Reducing Risky Slips and Avoiding Accidents in Long-Term Care Homes

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Reducing Risky Slips and Avoiding Accidents in Long-Term Care Homes

People often wonder what the differences are between long-term care homes and nursing homes. In short, they’re essentially the same concept: places where elderly people living with chronic health problems or pain can live for support and care. Long-term care homes are especially important for elder people who have trouble performing everyday activities. However, there are different types of long-term care homes available. From assisted living communities, to care homes for people suffering with dementia, certain facilities will provide different spectrums of care depending on their staff, resources, price and specialization.

Despite many issues that can arise as one gets older, one of the biggest problems that seniors face as they get older is an increased loss of balance. This can lead to slips and falls that can cause injury or death; particularly when the person who falls is very frail. What can long-term care homes do to reduce the prevalence of slips and falls? How do they keep in mind a safe environment that reduces slips and falls?

Environment Matters

Using the correct furniture can go a long way in preventing falls in long-term care homes. How so? An obvious example is beds that are high off the floor. These types of designs can increase falling from a height that can cause injury. The placement of furniture can also be an issue. Cluttered environments increase the risk of tripping. This means that minimalist designs in care homes could help to reduce accidents, as well.

More specialized interventions to accidents can include bed alarms, which can alert staff when an accident has taken place, as well as grab bars or railings, which can allow residents to support themselves if they feel they are about to fall. Specially designed non-slip floor mats and shoes are also crucial in reducing accidental slips. Ensuring that the floors are always dry is also incredibly important as a wet floor can cause an accident without any warning.

Cross-Canada Differences

There are various types of long-term care facilities across Canada. These homes vary from province to province, but generally there are four categories. Active adult communities are where active adults aged 55+ live in all-in-one communities, while independent living communities offer a level of care that active adult communities don’t always have. This means extra staff on hand to organize social activities, and the ability to provide some additional assistance and monitoring. Third, assisted living communities are catered to seniors who need some physical assistance, and often have nursing or medical staff on site. Lastly, Alzheimer’s and dementia care communities also exist for residents who require attentive, specialized care that the other three categories cannot provide to the same dedicated level.

Also, the different types of communities can be funded in different ways. Long-term care communities can be funded privately, while nonprofit homes may be funded by religious organisations, or even government — such as federal, provincial, regional or municipal. Different provinces show distinct differences in how long-term care homes are funded. For example, in the Atlantic region, 40% of long-term care homes are for-profit, while 22% are government funded. In Ontario, just 17% are for-profit, while 46% are government-funded. This difference in funding across provinces illustrate that disparity in care across types of facilities does exist. Despite the best prevention efforts, or more available funding, falls are still going to happen to elderly individuals. You can only be so careful. So, what is the best way to assess and mitigate falls?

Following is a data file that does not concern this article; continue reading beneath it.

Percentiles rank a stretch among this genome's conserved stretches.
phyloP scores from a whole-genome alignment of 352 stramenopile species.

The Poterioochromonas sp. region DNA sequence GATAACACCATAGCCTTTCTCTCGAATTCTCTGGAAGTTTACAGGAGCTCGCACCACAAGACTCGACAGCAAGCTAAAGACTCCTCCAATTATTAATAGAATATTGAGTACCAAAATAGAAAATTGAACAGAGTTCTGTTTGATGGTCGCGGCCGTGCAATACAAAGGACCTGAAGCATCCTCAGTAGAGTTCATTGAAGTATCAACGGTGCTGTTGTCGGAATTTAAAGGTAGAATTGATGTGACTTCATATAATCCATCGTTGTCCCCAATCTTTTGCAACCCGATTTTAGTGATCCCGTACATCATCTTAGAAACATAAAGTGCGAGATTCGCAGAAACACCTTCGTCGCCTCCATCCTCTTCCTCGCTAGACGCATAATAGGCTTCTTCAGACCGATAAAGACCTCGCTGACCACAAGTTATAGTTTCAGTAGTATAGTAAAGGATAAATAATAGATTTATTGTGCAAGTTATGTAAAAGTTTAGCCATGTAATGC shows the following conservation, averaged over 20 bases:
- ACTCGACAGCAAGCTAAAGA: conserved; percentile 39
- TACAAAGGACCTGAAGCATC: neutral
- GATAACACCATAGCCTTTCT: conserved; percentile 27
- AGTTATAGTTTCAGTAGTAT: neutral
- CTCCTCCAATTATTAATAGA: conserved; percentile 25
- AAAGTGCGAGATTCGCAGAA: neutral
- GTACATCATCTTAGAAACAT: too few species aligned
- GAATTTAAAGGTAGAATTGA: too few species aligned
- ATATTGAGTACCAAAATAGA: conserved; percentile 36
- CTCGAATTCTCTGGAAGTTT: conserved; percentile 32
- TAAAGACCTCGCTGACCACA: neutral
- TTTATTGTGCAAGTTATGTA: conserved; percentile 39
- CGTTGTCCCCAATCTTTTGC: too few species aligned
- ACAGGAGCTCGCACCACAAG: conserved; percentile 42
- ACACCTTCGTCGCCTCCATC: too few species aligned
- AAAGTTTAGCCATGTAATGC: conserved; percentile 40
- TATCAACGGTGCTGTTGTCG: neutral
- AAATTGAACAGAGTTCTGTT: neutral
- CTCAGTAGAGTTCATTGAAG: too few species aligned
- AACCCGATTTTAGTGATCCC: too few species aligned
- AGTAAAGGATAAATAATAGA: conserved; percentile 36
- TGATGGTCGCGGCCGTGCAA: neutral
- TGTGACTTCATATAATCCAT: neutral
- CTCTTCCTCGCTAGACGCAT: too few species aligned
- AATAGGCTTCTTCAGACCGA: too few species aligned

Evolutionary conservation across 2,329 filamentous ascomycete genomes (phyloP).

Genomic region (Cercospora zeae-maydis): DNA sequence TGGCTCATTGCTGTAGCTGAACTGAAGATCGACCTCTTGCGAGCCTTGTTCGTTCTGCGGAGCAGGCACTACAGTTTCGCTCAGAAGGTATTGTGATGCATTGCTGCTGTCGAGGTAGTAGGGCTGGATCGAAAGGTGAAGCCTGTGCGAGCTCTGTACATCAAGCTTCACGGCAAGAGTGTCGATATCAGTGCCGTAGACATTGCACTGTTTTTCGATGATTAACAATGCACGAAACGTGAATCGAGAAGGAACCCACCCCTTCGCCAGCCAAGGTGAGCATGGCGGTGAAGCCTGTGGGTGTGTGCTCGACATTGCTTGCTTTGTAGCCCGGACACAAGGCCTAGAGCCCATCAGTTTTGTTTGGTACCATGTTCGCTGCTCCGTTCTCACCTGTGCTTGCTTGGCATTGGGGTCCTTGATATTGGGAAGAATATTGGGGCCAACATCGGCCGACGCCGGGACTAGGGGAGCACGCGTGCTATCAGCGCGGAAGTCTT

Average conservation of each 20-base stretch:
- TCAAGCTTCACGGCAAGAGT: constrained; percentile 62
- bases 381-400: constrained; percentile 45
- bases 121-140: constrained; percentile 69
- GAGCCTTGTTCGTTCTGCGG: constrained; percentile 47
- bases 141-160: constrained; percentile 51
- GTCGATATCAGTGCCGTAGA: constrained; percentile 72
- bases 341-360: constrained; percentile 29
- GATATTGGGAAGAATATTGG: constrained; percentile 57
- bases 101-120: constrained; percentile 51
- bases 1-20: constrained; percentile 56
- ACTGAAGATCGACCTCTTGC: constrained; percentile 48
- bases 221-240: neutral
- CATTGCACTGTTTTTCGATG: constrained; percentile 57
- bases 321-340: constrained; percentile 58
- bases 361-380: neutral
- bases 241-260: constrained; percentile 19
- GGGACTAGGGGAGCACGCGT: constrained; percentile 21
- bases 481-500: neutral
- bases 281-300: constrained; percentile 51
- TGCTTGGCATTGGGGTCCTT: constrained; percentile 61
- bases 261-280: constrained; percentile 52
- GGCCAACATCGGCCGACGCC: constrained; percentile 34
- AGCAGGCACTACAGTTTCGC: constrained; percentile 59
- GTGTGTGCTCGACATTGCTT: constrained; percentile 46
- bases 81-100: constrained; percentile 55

Assessing the Future

A risk assessment and mitigation program is a good way for long-term care centres to ensure that their residents are being protected to the best of their ability. Using a person-centred approach, a good risk assessment should determine a resident’s exposure to harmful situations, as well as develop a plan to prevent such exposure, before — or quickly after — they occur. Risk assessment should involve developing specific policies that outline roles and responsibilities of staff in these scenarios. It should also develop a way to determine potential harm-causing situations, assess the likelihood, and monitor the situation.

While we can’t be certain if we can remove all slips and falls in long-term care homes, taking precautions is going to be the best possible option to reduce accidents. This can include furniture and assistive equipment that is designed to stop falls from happening, while also having a robust risk assessment program up the probability of a resident injury being avoided. Are long-term care centres ready to avoid an easy accident? It may require a dedicated staff, a premonition for dangerous environments and the right policies in place, but with the right attention, furniture and layout, it could also be a problem we can put behind us with the right solutions.

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